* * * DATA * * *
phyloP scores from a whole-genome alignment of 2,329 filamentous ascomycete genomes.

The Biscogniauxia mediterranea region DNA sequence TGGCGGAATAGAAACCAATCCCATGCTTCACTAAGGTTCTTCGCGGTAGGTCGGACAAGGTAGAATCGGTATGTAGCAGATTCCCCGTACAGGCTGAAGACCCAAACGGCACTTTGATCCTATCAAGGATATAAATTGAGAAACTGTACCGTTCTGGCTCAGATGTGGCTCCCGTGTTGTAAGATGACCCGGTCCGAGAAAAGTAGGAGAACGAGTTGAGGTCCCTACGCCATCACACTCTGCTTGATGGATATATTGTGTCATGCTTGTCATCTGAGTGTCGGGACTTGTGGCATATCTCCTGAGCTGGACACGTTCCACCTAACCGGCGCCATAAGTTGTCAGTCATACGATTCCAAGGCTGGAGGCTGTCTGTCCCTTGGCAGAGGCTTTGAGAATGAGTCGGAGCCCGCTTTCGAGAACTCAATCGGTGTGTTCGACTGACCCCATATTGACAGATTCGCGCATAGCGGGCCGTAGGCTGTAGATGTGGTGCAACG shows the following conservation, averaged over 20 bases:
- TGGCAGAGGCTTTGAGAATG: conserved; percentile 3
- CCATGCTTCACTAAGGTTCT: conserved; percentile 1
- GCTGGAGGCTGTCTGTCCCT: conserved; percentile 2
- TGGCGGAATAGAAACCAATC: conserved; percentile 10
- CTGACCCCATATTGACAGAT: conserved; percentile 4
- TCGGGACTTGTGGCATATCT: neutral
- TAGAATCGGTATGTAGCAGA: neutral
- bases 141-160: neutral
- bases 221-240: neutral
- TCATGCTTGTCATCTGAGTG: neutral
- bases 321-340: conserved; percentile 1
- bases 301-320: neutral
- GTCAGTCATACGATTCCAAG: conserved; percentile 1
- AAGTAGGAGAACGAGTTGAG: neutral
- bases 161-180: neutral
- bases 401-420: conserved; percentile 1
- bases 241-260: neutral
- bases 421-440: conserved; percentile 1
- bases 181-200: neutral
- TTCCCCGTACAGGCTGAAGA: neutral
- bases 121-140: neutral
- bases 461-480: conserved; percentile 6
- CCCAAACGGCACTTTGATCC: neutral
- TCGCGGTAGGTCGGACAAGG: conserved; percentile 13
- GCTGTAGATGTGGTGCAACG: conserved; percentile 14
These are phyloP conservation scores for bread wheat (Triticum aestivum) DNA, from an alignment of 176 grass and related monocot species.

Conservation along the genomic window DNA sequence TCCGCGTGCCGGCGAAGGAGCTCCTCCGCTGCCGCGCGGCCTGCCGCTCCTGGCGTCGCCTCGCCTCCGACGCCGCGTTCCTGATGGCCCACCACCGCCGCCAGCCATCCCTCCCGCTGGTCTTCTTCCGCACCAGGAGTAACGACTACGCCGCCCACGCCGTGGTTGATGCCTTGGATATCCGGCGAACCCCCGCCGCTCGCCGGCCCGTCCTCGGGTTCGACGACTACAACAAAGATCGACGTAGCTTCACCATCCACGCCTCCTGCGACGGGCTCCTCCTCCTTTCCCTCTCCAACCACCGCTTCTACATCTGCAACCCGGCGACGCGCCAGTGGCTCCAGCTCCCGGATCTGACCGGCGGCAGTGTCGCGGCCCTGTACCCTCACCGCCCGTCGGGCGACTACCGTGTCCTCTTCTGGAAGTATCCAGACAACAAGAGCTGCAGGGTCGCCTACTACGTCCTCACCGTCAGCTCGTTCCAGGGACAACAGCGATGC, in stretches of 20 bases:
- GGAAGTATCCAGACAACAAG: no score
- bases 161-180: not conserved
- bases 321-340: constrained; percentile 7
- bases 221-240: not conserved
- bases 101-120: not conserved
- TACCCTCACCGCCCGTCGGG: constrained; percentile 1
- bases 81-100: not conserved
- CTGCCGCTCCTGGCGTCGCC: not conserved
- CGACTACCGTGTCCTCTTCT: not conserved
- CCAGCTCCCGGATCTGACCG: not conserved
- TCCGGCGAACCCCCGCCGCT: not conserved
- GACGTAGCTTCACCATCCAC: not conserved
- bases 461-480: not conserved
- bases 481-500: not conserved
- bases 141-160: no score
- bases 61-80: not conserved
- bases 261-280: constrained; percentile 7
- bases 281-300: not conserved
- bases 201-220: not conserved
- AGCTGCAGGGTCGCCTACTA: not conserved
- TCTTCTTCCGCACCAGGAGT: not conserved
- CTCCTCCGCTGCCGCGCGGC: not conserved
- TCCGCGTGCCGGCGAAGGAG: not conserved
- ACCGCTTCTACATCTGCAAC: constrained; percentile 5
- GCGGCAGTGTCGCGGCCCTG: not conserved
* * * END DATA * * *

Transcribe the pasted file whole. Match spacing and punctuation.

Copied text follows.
phyloP scores from a whole-genome alignment of 2,329 filamentous ascomycete genomes.

The Biscogniauxia mediterranea region DNA sequence TGGCGGAATAGAAACCAATCCCATGCTTCACTAAGGTTCTTCGCGGTAGGTCGGACAAGGTAGAATCGGTATGTAGCAGATTCCCCGTACAGGCTGAAGACCCAAACGGCACTTTGATCCTATCAAGGATATAAATTGAGAAACTGTACCGTTCTGGCTCAGATGTGGCTCCCGTGTTGTAAGATGACCCGGTCCGAGAAAAGTAGGAGAACGAGTTGAGGTCCCTACGCCATCACACTCTGCTTGATGGATATATTGTGTCATGCTTGTCATCTGAGTGTCGGGACTTGTGGCATATCTCCTGAGCTGGACACGTTCCACCTAACCGGCGCCATAAGTTGTCAGTCATACGATTCCAAGGCTGGAGGCTGTCTGTCCCTTGGCAGAGGCTTTGAGAATGAGTCGGAGCCCGCTTTCGAGAACTCAATCGGTGTGTTCGACTGACCCCATATTGACAGATTCGCGCATAGCGGGCCGTAGGCTGTAGATGTGGTGCAACG shows the following conservation, averaged over 20 bases:
- TGGCAGAGGCTTTGAGAATG: conserved; percentile 3
- CCATGCTTCACTAAGGTTCT: conserved; percentile 1
- GCTGGAGGCTGTCTGTCCCT: conserved; percentile 2
- TGGCGGAATAGAAACCAATC: conserved; percentile 10
- CTGACCCCATATTGACAGAT: conserved; percentile 4
- TCGGGACTTGTGGCATATCT: neutral
- TAGAATCGGTATGTAGCAGA: neutral
- bases 141-160: neutral
- bases 221-240: neutral
- TCATGCTTGTCATCTGAGTG: neutral
- bases 321-340: conserved; percentile 1
- bases 301-320: neutral
- GTCAGTCATACGATTCCAAG: conserved; percentile 1
- AAGTAGGAGAACGAGTTGAG: neutral
- bases 161-180: neutral
- bases 401-420: conserved; percentile 1
- bases 241-260: neutral
- bases 421-440: conserved; percentile 1
- bases 181-200: neutral
- TTCCCCGTACAGGCTGAAGA: neutral
- bases 121-140: neutral
- bases 461-480: conserved; percentile 6
- CCCAAACGGCACTTTGATCC: neutral
- TCGCGGTAGGTCGGACAAGG: conserved; percentile 13
- GCTGTAGATGTGGTGCAACG: conserved; percentile 14
These are phyloP conservation scores for bread wheat (Triticum aestivum) DNA, from an alignment of 176 grass and related monocot species.

Conservation along the genomic window DNA sequence TCCGCGTGCCGGCGAAGGAGCTCCTCCGCTGCCGCGCGGCCTGCCGCTCCTGGCGTCGCCTCGCCTCCGACGCCGCGTTCCTGATGGCCCACCACCGCCGCCAGCCATCCCTCCCGCTGGTCTTCTTCCGCACCAGGAGTAACGACTACGCCGCCCACGCCGTGGTTGATGCCTTGGATATCCGGCGAACCCCCGCCGCTCGCCGGCCCGTCCTCGGGTTCGACGACTACAACAAAGATCGACGTAGCTTCACCATCCACGCCTCCTGCGACGGGCTCCTCCTCCTTTCCCTCTCCAACCACCGCTTCTACATCTGCAACCCGGCGACGCGCCAGTGGCTCCAGCTCCCGGATCTGACCGGCGGCAGTGTCGCGGCCCTGTACCCTCACCGCCCGTCGGGCGACTACCGTGTCCTCTTCTGGAAGTATCCAGACAACAAGAGCTGCAGGGTCGCCTACTACGTCCTCACCGTCAGCTCGTTCCAGGGACAACAGCGATGC, in stretches of 20 bases:
- GGAAGTATCCAGACAACAAG: no score
- bases 161-180: not conserved
- bases 321-340: constrained; percentile 7
- bases 221-240: not conserved
- bases 101-120: not conserved
- TACCCTCACCGCCCGTCGGG: constrained; percentile 1
- bases 81-100: not conserved
- CTGCCGCTCCTGGCGTCGCC: not conserved
- CGACTACCGTGTCCTCTTCT: not conserved
- CCAGCTCCCGGATCTGACCG: not conserved
- TCCGGCGAACCCCCGCCGCT: not conserved
- GACGTAGCTTCACCATCCAC: not conserved
- bases 461-480: not conserved
- bases 481-500: not conserved
- bases 141-160: no score
- bases 61-80: not conserved
- bases 261-280: constrained; percentile 7
- bases 281-300: not conserved
- bases 201-220: not conserved
- AGCTGCAGGGTCGCCTACTA: not conserved
- TCTTCTTCCGCACCAGGAGT: not conserved
- CTCCTCCGCTGCCGCGCGGC: not conserved
- TCCGCGTGCCGGCGAAGGAG: not conserved
- ACCGCTTCTACATCTGCAAC: constrained; percentile 5
- GCGGCAGTGTCGCGGCCCTG: not conserved